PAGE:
Purpose: Stereotactic radiotherapy (SRT) is highly effective for brain meta
stases from non-small-cell lung cancers (NSCLCs). As such, primary lesions
of NSCLC may also be treated effectively by similar focal high-dose SRT.
Methods and Materials: Between October 1994 and June 1999, 50 patients with
pathologically proven T1-2N0 MO NSCLC were treated by CT-guided frameless
SRT. Of these, 21 patients were medically inoperable and the remainder were
medically operable but refused surgery. In most patients, SRT was 50-60 Gy
in 5-10 fractions for 1-2 weeks. Eighteen patients also received conventio
nal radiotherapy of 40-60 Gy in 20-33 fractions before SRT.
Results: With a median follow-up period of 36 months (range 22-66), 30 pati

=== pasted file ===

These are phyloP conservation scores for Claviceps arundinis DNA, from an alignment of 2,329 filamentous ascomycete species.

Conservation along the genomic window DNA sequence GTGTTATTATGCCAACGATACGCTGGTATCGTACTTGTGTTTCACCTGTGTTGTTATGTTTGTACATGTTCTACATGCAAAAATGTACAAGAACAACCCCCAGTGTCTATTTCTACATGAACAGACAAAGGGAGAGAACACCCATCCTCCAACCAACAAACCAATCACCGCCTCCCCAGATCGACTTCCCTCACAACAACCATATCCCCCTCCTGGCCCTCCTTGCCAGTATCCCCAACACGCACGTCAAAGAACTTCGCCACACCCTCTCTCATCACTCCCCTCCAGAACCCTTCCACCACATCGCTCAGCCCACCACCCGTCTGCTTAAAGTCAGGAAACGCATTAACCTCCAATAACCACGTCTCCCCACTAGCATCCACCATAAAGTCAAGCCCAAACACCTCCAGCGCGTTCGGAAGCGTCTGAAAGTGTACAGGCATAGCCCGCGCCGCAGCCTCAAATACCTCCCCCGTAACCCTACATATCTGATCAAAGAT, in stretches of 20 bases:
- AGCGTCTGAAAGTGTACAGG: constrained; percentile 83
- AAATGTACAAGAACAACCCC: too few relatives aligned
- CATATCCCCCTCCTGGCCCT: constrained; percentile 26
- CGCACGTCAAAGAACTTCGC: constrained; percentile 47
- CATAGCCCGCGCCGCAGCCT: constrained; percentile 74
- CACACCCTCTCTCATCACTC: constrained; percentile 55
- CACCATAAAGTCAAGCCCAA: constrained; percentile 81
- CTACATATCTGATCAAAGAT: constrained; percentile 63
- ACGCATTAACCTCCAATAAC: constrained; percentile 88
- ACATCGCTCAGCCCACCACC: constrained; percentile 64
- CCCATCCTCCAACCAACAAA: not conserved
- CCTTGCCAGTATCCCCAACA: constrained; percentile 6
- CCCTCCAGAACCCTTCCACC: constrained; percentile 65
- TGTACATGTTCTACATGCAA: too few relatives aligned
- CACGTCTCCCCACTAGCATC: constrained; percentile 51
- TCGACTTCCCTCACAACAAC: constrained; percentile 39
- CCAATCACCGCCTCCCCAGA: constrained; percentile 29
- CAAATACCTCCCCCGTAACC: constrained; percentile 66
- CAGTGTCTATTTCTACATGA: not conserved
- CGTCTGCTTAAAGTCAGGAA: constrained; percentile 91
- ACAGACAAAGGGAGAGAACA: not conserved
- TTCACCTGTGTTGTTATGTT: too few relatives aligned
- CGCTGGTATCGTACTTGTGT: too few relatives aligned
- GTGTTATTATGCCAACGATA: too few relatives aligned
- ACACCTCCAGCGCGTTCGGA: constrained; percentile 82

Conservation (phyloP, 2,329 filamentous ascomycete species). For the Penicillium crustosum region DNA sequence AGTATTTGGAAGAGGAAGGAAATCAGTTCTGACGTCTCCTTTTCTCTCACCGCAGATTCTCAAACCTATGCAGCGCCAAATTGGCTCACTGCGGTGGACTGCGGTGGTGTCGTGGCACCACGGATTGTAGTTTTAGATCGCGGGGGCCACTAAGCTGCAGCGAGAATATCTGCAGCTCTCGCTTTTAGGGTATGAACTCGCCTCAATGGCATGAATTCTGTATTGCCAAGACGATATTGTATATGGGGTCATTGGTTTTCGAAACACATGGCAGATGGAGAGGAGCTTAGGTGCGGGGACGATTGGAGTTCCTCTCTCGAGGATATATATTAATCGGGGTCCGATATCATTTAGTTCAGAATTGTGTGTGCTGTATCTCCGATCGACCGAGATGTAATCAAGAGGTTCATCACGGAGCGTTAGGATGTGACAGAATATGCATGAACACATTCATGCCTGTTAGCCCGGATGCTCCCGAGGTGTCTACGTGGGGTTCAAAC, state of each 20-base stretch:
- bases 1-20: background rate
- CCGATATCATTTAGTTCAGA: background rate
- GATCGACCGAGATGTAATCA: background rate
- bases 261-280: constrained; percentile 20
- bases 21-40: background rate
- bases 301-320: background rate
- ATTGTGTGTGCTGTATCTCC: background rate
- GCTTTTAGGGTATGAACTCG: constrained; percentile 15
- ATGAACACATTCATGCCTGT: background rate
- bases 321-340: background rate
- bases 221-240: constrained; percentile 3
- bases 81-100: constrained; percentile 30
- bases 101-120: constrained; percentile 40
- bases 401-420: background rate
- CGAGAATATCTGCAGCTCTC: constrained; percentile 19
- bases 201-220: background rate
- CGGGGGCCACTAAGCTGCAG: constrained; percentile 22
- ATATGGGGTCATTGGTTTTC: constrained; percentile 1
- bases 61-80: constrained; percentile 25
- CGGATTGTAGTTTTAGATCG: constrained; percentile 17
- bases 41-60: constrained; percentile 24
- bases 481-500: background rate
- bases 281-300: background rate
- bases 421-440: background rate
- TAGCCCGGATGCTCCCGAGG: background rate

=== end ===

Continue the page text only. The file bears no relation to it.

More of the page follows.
ents were alive and disease free, 3 were alive with disease, 6 had died of
disease, and 11 had died intercurrently. Local progression was not observed
on follow-up CT scans in 47 (94%) of 50 patients. The 3-year overall survi
val rate was 66% in all 50 patients and 86% in the 29 medically operable pa
tients. The 3-year cause-specific survival rate of all 50 patients was 88%.
No definite adverse effects related to SRT were noted, except for 2 patien
ts with a minor bone fracture and 6 patients with temporary pleural pain.
Conclusions: SRT is a very safe and effective treatment for Stage I NSCLC.
Additional studies involving a larger patient population and longer follow-
up periods are warranted to assess this new treatment for early-stage lung
cancer. (C) 2001 Elsevier Science Inc.